Izmir is looking for local input on a restoration plan of the historic areas of Kadifekale and the agora.
On my last visit to Izmir I could see new work underway, especially in the area of the agora. The city now is developing a plan to restore an area of the city to make it more desirable for local citizens as well as tourists.
An article in Hurriyet Daily News (here) reports,
Municipal authorities in İzmir are calling for public participation amid an ambitious new project to redevelop some of the Aegean province’s most famous tourists sites in a bid to draw more visitors.
“We want to share ideas with scientists and the residents of İzmir. If we cannot get the support of citizens, it will not be possible to realize this project,” İzmir Metropolitan Mayor Aziz Kocaoğlu said.
Our first photo shows a portion of the Roman agora. The arches which appear to be at ground level are actually the lower level of a two-story building.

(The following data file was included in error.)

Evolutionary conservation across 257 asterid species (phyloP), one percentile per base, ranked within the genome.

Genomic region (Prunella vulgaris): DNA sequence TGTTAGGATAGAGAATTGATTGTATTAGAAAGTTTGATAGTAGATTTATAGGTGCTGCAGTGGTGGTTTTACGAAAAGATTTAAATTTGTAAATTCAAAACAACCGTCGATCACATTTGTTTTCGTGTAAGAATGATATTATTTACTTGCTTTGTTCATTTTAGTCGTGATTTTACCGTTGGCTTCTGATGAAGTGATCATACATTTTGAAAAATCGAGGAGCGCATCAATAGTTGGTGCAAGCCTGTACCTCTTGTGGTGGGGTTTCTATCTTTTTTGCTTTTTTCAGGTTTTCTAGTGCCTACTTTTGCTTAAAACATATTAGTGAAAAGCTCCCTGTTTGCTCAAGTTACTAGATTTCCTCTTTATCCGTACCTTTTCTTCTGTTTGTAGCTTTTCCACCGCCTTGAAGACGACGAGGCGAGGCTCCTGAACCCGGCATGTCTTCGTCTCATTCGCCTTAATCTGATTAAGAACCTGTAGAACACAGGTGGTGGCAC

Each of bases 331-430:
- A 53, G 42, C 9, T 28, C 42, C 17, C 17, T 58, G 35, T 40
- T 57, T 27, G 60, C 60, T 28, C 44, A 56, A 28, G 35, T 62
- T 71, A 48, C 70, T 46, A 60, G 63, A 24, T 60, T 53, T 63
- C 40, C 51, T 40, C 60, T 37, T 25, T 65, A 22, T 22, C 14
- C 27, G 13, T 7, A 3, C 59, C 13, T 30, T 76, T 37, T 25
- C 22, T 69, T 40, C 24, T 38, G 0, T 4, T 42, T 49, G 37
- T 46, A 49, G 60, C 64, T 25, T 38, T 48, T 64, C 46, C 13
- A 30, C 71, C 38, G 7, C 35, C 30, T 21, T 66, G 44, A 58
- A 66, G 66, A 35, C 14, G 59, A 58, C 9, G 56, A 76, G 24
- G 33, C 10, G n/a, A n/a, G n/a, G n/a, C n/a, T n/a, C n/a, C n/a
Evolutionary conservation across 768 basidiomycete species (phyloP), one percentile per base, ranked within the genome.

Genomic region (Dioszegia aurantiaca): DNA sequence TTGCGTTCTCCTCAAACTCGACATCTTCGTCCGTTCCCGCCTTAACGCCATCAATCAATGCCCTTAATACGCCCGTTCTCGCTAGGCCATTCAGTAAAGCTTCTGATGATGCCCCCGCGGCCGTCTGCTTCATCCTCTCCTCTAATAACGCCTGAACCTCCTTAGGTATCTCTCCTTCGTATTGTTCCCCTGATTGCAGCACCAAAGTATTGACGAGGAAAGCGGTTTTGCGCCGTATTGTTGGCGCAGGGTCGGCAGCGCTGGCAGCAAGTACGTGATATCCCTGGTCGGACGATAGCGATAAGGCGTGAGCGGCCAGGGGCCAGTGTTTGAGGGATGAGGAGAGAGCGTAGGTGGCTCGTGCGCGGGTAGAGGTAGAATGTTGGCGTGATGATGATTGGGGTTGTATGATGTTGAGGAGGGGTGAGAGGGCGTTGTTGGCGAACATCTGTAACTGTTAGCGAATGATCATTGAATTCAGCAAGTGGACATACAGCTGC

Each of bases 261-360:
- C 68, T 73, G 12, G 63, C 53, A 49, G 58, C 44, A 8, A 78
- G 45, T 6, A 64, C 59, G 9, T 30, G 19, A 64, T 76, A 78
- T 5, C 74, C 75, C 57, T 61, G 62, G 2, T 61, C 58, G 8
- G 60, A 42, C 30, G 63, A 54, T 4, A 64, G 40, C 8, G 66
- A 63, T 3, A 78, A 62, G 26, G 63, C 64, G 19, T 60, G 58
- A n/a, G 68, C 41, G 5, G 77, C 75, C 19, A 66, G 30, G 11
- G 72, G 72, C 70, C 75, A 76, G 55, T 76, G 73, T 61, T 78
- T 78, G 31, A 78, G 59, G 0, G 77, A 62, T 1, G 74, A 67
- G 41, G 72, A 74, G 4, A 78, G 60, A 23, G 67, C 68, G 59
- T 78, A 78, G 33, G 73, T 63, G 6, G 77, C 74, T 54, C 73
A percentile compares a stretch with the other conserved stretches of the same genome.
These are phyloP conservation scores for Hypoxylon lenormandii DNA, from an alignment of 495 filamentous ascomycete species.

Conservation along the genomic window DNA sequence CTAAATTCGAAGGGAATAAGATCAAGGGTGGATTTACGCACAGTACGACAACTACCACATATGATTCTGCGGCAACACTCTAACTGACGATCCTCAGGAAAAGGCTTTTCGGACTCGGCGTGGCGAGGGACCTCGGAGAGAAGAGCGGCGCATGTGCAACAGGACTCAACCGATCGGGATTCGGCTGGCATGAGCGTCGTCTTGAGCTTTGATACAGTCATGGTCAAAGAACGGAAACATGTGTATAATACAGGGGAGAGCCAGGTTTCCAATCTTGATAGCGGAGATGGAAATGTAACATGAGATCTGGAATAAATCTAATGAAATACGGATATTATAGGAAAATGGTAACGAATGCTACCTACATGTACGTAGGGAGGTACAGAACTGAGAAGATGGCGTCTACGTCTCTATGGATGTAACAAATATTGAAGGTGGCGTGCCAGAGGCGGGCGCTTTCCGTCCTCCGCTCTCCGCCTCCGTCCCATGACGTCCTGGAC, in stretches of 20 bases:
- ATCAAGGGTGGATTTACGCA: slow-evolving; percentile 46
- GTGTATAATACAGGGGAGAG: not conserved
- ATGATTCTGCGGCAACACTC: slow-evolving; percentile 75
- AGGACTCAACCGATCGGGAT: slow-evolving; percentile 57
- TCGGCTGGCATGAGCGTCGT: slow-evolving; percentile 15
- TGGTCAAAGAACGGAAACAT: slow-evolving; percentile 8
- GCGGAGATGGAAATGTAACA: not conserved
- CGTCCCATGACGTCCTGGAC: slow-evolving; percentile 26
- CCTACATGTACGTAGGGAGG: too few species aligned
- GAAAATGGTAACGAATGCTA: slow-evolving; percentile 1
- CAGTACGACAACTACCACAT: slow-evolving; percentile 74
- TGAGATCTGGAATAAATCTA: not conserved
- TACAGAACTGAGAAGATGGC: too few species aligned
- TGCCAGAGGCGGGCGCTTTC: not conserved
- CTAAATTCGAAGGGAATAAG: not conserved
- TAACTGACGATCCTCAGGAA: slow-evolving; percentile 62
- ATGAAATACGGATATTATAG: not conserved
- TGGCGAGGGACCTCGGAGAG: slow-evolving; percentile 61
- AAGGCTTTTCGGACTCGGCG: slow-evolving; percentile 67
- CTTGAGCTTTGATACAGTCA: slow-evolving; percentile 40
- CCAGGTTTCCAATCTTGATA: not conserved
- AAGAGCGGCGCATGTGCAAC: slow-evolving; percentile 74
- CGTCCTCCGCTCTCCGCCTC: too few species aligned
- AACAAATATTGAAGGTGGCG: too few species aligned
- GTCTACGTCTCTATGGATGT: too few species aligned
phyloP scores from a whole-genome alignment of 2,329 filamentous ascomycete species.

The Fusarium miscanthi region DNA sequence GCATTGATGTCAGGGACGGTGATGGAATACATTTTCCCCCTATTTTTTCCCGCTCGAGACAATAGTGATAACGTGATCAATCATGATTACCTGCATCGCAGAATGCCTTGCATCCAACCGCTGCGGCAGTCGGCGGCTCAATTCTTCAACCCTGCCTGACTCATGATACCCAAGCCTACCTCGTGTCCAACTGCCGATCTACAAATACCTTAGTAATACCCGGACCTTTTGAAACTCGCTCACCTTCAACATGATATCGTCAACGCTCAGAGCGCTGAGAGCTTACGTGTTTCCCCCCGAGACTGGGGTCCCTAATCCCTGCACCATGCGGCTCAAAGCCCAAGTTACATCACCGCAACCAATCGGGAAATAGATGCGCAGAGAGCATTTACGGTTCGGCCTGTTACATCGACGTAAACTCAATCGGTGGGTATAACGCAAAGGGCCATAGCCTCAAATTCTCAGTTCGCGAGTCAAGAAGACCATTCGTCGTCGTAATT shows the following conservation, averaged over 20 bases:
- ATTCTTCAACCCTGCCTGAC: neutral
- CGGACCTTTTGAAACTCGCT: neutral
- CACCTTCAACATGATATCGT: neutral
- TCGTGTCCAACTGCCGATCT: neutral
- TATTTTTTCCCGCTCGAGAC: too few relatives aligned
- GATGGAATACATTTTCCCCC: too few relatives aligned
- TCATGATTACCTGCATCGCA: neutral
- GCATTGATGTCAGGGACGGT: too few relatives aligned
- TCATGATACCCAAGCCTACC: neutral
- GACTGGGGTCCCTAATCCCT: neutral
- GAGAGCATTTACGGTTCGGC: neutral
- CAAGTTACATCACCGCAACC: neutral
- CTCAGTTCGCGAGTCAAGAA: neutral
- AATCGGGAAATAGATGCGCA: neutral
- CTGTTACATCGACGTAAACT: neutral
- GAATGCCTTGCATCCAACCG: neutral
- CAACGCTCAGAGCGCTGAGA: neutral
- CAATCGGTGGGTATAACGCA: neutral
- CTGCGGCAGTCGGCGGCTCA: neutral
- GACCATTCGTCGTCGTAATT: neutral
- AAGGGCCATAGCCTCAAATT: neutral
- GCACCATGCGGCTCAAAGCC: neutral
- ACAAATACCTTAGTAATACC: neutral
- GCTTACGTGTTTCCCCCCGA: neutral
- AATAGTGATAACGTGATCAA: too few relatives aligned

The second photo was made from the agora, with a view of Kadifekale. The word Kadifekale means velvet castle. In ancient times this hill was called Mount Pagos. The article mentions plans to include a restored area on the mountain, including the theater which was built on the hillside. Mark Wilson says the ancient theater, now build over by houses, seated 16,000 persons (Biblical Turkey, 312).
Smyrna is mentioned in the Bible as the location of one of the Seven Churches addressed in the book of Revelation (the Apocalypse).
“And to the angel of the church in Smyrna write: ‘The words of the first and the last, who died and came to life. (Revelation 2:8 ESV; see also 1:11)
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